Did You Study Bacon?

Did You Study Bacon?

On The Bookshelf #2

At the end of October when I linked up with F.M.F. (Five Minute Friday’s) the surprise word was “bacon.” Everyone seemed to be discussing meat. Given my propensity to think unconventionally I originally thought of Francis Bacon (1561-1626). His essays are some of his most popular works. A nice copy graces my bookshelf.

My favorite of the essays is “Of Studies.” It is in describing the virtue and value of studies that Bacon applies his wit to great effect.


Francis Bacon encourages us to, “Read not to contradict and confute; nor to believe and take for granted; nor to find talk and discourse; but to weigh and consider.”

“Some books are to be tasted, others swallowed, and some few to be chewed and digested…”

I find that I swallow novels. I chew and digest history and I taste many books before deciding if they will suit me. In fact, essays like Bacon’s are very suitable books to taste.

Forgive the pun, friends, I could not resist.

Do you choose books based upon their popularity, friends’ opinions, theme, genre or availability? I find different criteria suit different purposes. I find a work of history needs more time to chew and digest, while a volume of verse may be consumed in a brief evening.

I am more particular in selecting a work of historical fiction than I am in choosing contemporary fiction. I am not well able to tolerate a poor understanding of the history in a work of historical fiction. A well researched work by an author with a good grasp of the era can be most compelling, while an engaging story and style will make an effective contemporary work alone.

This month I am devoting time to writing my own piece of historical fiction. I am finding that historical fiction can be more challenging to write than historical fact. The need to keep the drama and pace falls squarely upon the shoulders of the novelist, while the scholar can rely upon the fact that history tends to provide its’ own drama.

Why I Write

Why I Write

Why do I write? At first that seemed to be asking the one thing that is inexpressible. Yet, on further consideration, I must start at the beginning.

Growing up I loved to read. This is an understatement. I really was a voracious reader. Endless books were consumed. Some were so delicious that my taste for them could not be sated and I re-read favorites with a growing appetite.

It seemed natural to express my thoughts and feelings in words. So, I wrote. Plays, poems and short stories poured out of my youthful spirit with fervor. Writing seemed a natural way for me to share what I had learned with others. The binder that housed my collected works overflowed. It was my second most priceless possession as a child. My prized possession was my first Bible.

The reason I loved to read was not so much a fondness for a good story, although that was definitely a part of my desire. I found as I grew that I read for the thread of the human spirit that I was finding in literature, history and many other genres. I also loved loosing myself in other times and characters as I lived vicariously through other lives.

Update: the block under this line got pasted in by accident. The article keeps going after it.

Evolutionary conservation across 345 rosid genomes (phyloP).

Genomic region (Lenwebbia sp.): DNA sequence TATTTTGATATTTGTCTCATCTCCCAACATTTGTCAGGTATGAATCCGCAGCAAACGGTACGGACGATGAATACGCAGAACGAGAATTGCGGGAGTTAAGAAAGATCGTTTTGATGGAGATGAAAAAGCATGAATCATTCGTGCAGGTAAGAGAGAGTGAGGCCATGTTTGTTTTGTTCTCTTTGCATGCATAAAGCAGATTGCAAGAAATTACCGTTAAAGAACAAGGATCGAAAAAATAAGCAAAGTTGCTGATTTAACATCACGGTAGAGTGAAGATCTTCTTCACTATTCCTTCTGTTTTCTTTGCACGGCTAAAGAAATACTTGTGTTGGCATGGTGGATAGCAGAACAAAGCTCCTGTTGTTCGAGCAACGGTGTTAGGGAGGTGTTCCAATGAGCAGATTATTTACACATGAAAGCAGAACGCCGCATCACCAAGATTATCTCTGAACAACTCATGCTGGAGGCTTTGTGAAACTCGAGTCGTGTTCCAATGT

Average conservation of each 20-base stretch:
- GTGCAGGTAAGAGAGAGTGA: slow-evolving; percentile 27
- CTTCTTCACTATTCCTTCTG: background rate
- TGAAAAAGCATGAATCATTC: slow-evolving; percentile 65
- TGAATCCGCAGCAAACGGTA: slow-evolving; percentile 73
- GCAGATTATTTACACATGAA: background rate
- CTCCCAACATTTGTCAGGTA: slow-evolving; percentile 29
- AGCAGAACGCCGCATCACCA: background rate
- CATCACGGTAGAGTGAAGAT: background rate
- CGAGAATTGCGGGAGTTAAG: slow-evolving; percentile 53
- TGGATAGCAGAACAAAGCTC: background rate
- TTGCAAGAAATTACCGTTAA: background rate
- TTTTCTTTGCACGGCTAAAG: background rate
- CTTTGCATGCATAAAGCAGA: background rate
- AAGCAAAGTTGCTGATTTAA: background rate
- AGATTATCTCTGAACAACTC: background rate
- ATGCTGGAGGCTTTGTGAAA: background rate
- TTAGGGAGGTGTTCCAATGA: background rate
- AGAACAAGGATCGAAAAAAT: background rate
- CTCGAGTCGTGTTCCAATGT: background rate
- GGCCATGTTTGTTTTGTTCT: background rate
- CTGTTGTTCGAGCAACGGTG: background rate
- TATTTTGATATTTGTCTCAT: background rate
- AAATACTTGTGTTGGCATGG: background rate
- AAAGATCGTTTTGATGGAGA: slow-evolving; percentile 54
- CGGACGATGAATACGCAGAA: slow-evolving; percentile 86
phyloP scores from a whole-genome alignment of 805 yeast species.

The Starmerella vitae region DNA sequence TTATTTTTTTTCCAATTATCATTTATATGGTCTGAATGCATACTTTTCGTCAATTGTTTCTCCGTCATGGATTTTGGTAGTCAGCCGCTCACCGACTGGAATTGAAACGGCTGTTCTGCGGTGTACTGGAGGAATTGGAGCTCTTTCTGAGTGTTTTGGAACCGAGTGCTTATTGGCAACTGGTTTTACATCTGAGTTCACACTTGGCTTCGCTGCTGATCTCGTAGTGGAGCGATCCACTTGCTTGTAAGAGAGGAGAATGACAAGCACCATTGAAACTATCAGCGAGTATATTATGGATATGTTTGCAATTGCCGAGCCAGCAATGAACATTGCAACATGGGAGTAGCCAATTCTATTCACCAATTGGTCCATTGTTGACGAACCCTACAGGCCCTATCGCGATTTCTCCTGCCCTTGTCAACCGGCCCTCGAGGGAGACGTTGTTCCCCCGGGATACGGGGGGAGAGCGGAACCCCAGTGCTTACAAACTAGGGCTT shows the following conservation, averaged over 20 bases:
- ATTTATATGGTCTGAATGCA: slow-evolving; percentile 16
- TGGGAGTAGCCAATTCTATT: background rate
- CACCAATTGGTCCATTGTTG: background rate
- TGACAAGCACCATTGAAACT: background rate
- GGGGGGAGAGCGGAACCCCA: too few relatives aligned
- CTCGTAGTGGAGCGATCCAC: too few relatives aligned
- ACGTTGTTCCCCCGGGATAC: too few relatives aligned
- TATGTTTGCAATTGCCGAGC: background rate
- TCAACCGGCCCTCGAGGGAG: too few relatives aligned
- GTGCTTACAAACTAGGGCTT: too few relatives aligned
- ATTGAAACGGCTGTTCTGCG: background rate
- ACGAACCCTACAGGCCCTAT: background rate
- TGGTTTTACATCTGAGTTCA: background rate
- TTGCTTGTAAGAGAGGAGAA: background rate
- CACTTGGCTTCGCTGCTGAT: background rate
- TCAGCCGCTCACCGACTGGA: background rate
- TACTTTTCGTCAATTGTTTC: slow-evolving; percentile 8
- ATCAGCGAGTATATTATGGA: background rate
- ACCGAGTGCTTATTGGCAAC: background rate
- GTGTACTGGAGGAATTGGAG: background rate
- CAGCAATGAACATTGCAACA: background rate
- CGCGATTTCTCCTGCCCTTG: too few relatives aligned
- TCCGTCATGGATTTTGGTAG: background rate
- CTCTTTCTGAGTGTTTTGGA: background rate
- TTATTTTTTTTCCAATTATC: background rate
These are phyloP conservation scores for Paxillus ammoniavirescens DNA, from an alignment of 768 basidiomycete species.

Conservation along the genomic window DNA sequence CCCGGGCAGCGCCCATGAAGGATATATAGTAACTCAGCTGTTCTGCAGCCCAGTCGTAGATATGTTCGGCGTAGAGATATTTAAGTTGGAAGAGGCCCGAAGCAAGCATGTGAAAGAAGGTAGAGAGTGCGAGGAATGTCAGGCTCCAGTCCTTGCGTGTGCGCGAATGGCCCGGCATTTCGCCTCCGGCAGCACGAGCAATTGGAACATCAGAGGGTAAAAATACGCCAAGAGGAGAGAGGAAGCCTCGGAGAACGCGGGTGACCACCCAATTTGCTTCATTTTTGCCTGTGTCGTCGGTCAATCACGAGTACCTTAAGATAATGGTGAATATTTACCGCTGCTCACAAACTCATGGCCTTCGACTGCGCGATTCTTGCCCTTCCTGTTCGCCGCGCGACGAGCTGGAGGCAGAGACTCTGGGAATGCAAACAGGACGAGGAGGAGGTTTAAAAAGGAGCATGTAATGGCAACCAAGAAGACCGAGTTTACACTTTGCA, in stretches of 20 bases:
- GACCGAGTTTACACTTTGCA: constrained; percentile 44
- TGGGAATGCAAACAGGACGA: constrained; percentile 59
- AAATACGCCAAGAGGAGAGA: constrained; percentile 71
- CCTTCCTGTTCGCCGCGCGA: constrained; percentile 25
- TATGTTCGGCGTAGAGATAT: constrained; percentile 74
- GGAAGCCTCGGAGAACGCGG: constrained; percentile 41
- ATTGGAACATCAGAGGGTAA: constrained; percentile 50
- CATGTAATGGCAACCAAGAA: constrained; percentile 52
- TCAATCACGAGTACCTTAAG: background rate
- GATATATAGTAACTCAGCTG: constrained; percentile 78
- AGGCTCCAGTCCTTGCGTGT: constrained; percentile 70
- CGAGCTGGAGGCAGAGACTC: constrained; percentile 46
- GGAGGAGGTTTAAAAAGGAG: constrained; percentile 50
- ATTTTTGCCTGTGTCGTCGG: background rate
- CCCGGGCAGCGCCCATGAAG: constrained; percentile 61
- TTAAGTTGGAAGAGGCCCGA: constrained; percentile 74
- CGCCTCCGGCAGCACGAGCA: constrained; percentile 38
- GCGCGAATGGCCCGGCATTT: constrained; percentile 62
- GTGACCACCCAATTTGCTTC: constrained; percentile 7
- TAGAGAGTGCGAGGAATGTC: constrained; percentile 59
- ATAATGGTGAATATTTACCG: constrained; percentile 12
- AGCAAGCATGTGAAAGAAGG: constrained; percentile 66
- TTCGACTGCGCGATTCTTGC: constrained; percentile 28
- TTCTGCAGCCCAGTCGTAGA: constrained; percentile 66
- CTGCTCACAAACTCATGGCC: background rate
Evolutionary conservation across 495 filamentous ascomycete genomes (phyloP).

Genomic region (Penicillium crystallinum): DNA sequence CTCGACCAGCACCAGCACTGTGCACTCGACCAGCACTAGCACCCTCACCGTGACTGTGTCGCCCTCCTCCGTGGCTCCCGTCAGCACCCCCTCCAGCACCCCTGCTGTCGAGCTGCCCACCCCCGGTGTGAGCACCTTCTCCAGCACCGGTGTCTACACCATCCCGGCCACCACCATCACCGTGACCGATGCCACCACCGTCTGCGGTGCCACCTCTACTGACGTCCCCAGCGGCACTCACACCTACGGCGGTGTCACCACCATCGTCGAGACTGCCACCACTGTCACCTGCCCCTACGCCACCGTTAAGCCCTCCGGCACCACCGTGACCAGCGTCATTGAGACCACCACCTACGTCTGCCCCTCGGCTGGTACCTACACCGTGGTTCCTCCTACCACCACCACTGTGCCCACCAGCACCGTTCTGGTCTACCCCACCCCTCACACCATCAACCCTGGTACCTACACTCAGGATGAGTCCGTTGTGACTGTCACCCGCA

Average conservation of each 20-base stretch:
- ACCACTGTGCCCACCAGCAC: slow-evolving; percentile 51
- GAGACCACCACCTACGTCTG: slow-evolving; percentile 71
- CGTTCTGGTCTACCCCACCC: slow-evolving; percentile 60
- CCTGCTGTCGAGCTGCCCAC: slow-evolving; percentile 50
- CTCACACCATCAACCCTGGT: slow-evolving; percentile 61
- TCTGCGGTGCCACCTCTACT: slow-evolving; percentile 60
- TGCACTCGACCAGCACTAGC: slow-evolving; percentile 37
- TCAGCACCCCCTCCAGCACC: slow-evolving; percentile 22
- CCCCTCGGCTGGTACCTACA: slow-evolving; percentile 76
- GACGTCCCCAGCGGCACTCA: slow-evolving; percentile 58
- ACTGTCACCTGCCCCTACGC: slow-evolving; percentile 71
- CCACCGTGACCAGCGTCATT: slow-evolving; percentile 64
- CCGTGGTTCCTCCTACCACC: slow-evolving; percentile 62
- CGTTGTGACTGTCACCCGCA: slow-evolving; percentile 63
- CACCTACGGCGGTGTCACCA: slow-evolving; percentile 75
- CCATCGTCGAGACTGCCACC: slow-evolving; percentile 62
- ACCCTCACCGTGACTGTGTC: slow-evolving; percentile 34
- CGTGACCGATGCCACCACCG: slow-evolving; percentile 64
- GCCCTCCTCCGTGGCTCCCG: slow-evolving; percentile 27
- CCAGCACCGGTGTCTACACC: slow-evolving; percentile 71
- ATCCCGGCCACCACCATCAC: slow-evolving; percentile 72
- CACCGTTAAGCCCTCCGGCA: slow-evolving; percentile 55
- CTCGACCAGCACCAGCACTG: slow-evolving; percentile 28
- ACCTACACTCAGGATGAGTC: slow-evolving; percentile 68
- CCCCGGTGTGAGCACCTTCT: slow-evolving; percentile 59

I adore Jane Austen’s books. I read and re-read her novels so as to become familiar not only with the characters, but also, to some extent with the author herself. When I read books written in her style I recognized immediately that they were not by the Jane Austen herself. I had become so familiar with her distinct voice that I could no more fail to recognize the change than I could fail to recognize the spoken voice of a close family member. I have never met Jane Austen, but I found myself regarding her to some extent as a friend. Finding myself becoming a friend of one who lived long before I was born was a delightful experience. Vast distances of time and space are reduced in the pages of books. Each author has put some of themselves into their writing. We share our lives with all those whose books we have cherished.

This connection to those of the past intrigued me. Eventually I came to the realization that it is not only the pantheon who left some of themselves in their written words. We each have been given our own unique voice. No one else can express the human story quite as we do. Yet, despite, or I believe, because of this very great variety, we begin to learn deeper truths from one another.

The transcendent truths of God become clearer as we share our experiences of them with each other. Our hearts leaps up with a recognition of the voice of a friend, just as with a familiar author, when we hear The Word spoken through another person’s life.

Because we each have a unique voice we can share the truth’s that bind us all together. A fabric woven with only one color thread doesn’t convey a complex design nearly as vividly as one woven with several colors. Our life experience grows richer as we share our journey with one another. We become woven together through faith and words into something beautiful in the Makers hand.

I write because I feel called to share this journey. It sounds presumptuous of me. I do not mean that there is anything special about my life or my ability to put it into words. I honestly believe that we all become richer in sharing the Good News. When we share our belief and the life we are living in Christ, we are bearing witness to the One who made and saved us. Whether we share our story in words or not we all are part of God’s divine plan, part of the greatest story ever.